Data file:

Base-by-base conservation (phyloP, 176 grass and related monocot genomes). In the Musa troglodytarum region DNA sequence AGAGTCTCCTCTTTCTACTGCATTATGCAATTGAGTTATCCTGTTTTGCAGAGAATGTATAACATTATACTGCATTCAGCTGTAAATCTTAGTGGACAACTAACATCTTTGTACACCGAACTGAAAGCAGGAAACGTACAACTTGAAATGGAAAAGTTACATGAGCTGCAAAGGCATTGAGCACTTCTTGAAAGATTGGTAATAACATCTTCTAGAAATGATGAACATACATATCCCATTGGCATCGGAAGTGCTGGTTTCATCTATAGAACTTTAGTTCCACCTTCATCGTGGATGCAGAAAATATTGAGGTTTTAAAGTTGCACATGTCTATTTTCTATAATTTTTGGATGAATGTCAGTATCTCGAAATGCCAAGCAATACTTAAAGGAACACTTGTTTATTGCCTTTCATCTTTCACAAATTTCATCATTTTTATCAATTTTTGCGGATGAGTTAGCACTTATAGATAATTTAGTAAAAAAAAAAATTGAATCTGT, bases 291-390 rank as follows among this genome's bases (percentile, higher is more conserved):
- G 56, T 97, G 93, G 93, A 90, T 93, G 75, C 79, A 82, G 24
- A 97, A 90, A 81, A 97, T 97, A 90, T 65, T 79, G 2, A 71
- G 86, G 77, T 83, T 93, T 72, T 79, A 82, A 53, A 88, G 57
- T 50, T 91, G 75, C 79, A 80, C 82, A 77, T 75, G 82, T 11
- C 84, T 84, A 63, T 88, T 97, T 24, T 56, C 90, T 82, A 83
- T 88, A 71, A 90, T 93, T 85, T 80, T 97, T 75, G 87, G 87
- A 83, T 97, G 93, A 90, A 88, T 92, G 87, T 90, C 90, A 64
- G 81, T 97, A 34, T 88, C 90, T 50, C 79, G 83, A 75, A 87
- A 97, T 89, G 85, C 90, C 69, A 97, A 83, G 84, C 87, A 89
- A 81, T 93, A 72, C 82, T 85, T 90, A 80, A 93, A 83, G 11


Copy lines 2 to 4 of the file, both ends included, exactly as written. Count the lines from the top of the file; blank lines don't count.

- G 56, T 97, G 93, G 93, A 90, T 93, G 75, C 79, A 82, G 24
- A 97, A 90, A 81, A 97, T 97, A 90, T 65, T 79, G 2, A 71
- G 86, G 77, T 83, T 93, T 72, T 79, A 82, A 53, A 88, G 57